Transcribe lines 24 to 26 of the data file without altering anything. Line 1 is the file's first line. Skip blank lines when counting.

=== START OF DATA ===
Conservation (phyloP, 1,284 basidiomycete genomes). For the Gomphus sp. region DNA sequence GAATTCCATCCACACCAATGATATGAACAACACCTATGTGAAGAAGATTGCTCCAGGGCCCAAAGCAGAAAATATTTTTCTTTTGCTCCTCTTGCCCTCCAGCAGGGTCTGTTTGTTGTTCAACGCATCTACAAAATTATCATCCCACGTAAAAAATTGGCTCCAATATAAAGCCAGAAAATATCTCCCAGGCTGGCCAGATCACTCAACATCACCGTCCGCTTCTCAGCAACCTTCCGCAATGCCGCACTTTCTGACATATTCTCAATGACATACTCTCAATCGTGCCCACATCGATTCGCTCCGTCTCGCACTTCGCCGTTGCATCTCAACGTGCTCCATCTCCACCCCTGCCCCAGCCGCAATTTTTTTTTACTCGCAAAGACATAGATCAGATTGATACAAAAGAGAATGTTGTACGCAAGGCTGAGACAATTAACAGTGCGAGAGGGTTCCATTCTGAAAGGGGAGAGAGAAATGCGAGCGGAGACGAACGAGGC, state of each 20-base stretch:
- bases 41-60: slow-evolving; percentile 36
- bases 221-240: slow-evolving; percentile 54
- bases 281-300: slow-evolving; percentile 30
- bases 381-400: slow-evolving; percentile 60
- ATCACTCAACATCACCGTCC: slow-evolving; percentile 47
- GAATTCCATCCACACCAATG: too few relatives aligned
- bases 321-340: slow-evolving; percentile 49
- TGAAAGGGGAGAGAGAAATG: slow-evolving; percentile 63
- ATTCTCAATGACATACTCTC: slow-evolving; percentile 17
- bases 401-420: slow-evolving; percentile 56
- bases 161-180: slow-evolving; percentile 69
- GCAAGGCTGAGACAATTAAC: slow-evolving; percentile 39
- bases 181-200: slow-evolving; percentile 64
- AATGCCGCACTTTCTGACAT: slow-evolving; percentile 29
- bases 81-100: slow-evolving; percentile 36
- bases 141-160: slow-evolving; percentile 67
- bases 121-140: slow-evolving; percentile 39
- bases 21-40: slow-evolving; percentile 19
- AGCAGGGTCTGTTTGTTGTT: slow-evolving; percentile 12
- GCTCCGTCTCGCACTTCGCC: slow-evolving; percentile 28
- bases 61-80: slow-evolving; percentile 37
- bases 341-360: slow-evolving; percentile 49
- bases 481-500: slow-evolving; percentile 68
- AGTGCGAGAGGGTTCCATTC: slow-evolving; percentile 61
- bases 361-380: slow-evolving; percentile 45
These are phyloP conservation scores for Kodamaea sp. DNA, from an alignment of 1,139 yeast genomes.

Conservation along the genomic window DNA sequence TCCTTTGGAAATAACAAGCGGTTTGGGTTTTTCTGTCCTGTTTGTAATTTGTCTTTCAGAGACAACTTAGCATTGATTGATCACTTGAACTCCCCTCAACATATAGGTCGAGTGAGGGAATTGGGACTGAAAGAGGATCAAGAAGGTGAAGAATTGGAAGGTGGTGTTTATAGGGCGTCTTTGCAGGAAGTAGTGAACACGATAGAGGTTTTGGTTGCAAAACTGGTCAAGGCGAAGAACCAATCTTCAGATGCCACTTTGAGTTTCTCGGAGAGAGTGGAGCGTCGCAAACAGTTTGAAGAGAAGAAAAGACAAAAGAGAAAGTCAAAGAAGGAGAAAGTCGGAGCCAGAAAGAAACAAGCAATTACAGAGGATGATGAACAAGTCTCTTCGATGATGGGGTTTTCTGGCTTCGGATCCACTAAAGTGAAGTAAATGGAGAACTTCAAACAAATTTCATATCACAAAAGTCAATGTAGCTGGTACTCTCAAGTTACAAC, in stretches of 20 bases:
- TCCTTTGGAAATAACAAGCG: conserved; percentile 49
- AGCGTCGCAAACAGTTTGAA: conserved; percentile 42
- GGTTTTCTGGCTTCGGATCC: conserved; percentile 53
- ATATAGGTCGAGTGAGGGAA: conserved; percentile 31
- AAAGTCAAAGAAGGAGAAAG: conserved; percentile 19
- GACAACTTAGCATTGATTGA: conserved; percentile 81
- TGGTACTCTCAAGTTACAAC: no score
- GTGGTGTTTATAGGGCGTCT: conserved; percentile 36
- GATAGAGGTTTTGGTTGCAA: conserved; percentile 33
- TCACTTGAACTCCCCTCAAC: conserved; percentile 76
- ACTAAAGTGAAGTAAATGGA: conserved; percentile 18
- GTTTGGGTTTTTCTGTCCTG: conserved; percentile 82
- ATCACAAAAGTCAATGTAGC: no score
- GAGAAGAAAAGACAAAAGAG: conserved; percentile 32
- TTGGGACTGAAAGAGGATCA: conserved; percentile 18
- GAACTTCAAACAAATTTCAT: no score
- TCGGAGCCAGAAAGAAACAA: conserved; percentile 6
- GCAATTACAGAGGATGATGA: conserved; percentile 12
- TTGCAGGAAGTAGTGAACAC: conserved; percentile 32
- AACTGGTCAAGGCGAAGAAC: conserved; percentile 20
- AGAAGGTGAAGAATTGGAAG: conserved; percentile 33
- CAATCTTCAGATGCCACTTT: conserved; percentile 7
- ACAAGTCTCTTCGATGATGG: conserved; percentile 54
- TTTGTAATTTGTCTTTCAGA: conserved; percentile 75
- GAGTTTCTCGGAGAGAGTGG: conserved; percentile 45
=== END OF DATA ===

- bases 481-500: slow-evolving; percentile 68
- AGTGCGAGAGGGTTCCATTC: slow-evolving; percentile 61
- bases 361-380: slow-evolving; percentile 45